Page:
There are additional considerations with configuring IPsec on domain controllers, which could impact your Configuration Manager 2007-related IPsec policies if you host your site roles on domain controllers. For more information about configuring IPsec between Windows Server 2003 member servers and Windows Server 2003 domain controllers, see http://go.microsoft.com/fwlink/?LinkId=93078.
Site Servers with Client Components Installed
In configurations where the site systems configured for IPsec also have the Configuration Manager 2007 client agent installed and configured for native mode, you can modify the filter to permit HTTP and HTTPS traffic for Configuration Manager 2007 communications, and ICMP traffic for diagnostics. The recommended way to implement this configuration is to use a Group Policy that contains the IPsec policy.
Common Deployment Network Diagram for Internet-Based Servers
This scenario represents a Configuration Manager 2007 site that doesn't support intranet clients and spans the perimeter network and intranet. All the Internet-based site systems are in the perimeter network, and accept connections for clients connecting over the Internet. The site server and site database server are the intranet. The management point that supports Internet-based client communicates with a replica of the site database in the perimeter network.
This common scenario follows a standard server isolation configuration. In this configuration, the connection between the site server and site systems, as well as the connection between the site database and the management point, should be configured with subnet based IPsec filters. If you use subnet-based filters and do not require the ability to support inbound sessions that are not encrypted with IPsec, you can use an “Any <-> subnet” IPsec policy design. You can use either Kerberos or computer certificate authentication. Computer certificate authentication is recommended, but the deployment of the computer certificates requires additional administrative overhead and is not managed by Configuration Manager 2007. Firewalls between sites and site systems should be configured to allow ISAKMP traffic (UDP Port 500) and UDP Port 4500 if you are using NAT traversal through the firewall.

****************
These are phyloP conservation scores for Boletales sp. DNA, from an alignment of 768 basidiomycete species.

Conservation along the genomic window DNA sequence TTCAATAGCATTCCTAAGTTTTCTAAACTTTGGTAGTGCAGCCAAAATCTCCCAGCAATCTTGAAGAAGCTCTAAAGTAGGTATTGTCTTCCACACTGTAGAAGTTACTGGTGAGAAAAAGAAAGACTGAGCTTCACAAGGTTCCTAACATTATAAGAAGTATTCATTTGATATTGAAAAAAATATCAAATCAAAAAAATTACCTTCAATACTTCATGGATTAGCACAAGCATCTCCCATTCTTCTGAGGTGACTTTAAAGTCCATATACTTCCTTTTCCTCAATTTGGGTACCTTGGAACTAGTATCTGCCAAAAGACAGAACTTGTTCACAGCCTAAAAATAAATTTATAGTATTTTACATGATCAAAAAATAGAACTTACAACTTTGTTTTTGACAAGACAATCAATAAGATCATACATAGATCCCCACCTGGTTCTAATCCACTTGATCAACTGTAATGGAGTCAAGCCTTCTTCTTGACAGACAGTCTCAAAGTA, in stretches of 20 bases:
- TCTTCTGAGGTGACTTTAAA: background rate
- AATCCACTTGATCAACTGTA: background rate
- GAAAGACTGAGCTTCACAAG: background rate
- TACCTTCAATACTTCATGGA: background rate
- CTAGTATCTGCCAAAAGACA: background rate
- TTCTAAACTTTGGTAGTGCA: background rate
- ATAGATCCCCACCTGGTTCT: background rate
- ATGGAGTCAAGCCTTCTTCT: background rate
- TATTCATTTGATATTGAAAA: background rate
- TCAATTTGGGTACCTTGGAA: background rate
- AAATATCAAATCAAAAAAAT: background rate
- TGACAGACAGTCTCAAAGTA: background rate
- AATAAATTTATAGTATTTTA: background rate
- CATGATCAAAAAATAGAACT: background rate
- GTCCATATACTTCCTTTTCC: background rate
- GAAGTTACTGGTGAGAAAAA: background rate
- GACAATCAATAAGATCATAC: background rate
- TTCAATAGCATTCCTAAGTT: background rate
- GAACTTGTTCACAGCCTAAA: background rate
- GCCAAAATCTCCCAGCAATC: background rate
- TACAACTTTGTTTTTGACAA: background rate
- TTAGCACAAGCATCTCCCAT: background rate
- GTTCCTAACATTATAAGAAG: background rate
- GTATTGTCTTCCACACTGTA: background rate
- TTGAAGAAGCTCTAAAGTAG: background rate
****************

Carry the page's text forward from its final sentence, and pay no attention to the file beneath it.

The recommended IPsec policy for this configuration is:
- IP filter list:
- Source Address <any IP address>
- Destination Address <your subnet>
- Source Address <any IP address>
- Filter Action: - set to Do not allow
- Authentication Methods: set to Use a
certificate from this certification authority (CA)
Other settings in the policy should be set according to your company standards.